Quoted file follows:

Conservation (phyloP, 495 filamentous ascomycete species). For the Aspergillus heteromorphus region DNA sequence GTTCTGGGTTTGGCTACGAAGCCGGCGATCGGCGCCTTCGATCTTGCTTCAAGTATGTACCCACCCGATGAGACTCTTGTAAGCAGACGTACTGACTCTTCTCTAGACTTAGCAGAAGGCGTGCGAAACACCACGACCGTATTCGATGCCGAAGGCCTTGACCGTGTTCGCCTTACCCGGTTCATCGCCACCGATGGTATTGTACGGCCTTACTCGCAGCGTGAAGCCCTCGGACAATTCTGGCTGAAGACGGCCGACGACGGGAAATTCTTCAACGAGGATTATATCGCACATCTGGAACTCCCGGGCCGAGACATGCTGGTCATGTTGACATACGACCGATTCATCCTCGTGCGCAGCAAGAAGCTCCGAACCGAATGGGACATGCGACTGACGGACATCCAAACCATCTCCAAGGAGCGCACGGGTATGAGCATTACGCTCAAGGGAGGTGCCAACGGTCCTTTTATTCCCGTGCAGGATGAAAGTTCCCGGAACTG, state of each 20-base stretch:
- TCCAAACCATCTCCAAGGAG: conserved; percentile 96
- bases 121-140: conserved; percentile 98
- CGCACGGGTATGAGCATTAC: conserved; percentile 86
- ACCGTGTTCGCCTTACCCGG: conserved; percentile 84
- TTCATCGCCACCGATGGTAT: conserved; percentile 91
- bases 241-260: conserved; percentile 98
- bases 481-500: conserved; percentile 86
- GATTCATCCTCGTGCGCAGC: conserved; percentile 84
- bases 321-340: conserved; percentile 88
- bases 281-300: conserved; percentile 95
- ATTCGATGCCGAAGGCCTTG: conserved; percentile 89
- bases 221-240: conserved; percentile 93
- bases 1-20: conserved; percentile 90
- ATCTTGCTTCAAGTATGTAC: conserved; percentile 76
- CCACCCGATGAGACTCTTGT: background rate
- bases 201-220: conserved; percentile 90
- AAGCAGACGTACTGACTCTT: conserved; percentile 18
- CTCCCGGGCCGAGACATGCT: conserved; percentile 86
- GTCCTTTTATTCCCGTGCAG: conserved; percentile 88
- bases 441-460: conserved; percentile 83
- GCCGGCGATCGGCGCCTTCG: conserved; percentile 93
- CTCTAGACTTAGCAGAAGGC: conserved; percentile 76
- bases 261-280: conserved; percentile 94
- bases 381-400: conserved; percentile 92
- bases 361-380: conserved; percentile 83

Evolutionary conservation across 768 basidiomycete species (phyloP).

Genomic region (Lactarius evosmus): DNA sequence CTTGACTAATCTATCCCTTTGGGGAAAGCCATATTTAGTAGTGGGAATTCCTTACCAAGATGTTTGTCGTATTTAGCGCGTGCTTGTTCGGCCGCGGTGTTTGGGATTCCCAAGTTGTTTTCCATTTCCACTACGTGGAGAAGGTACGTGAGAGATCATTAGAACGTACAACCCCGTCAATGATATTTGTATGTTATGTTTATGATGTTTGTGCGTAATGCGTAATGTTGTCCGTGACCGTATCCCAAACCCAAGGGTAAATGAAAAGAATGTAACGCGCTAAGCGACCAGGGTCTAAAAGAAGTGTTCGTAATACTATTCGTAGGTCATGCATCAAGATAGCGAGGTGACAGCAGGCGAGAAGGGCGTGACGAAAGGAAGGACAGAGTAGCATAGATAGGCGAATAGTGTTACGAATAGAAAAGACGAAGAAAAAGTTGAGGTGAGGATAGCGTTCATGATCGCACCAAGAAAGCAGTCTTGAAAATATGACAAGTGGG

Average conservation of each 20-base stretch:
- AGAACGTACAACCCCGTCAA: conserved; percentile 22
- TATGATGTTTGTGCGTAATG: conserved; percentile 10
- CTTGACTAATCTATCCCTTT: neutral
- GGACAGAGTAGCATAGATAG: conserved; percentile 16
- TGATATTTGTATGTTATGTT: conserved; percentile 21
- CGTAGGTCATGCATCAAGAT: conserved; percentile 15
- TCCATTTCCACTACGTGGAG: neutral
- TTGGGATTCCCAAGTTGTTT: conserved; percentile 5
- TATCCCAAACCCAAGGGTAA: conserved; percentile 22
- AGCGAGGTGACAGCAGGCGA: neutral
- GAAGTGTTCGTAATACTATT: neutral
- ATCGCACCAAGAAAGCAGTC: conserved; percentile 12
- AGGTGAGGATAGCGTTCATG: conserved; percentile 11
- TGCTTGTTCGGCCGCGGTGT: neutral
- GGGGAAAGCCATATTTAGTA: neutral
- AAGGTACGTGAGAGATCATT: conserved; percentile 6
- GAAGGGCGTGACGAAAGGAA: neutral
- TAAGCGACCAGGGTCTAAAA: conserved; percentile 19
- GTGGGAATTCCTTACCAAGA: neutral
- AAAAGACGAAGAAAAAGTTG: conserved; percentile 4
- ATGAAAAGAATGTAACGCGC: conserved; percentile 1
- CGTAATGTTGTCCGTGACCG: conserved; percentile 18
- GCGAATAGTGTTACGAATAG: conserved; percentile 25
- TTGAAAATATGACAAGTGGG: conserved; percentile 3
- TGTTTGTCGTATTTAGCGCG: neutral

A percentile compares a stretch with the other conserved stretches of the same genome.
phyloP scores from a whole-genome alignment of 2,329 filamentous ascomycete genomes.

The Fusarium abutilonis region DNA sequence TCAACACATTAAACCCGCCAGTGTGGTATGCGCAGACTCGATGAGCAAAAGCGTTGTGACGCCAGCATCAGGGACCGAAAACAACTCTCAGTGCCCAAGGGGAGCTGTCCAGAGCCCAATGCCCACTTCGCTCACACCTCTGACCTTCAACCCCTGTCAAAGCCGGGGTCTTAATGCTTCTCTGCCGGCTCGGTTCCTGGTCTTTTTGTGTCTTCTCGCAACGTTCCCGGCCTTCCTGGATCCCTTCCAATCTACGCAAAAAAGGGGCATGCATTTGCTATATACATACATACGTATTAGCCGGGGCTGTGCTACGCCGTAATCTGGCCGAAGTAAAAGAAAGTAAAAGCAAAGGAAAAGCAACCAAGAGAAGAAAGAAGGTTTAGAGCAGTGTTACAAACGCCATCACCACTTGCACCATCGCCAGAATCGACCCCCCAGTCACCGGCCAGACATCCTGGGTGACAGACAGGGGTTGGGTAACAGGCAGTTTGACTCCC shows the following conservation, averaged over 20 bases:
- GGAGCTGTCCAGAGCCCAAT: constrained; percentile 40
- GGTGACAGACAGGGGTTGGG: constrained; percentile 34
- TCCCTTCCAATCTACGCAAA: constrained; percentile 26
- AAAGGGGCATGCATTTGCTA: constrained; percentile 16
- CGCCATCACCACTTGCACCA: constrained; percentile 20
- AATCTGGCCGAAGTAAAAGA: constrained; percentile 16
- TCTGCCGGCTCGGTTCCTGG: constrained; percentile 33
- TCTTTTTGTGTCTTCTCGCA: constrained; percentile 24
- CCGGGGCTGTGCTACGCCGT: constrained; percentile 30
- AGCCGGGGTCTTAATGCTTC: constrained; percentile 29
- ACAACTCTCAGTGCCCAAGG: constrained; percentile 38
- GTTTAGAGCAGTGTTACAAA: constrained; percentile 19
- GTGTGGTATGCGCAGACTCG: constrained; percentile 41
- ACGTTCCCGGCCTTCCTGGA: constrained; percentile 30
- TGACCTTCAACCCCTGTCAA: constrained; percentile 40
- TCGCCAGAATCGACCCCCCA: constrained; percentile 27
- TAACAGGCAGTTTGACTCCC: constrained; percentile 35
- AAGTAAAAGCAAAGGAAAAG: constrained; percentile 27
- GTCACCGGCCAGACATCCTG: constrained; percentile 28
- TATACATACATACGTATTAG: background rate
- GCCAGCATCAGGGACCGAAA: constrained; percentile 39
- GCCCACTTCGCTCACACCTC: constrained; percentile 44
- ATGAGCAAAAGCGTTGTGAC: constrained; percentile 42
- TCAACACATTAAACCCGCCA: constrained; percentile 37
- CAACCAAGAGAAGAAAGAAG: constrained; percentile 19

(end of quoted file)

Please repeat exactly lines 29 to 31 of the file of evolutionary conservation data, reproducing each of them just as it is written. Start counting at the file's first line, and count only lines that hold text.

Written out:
Average conservation of each 20-base stretch:
- AGAACGTACAACCCCGTCAA: conserved; percentile 22
- TATGATGTTTGTGCGTAATG: conserved; percentile 10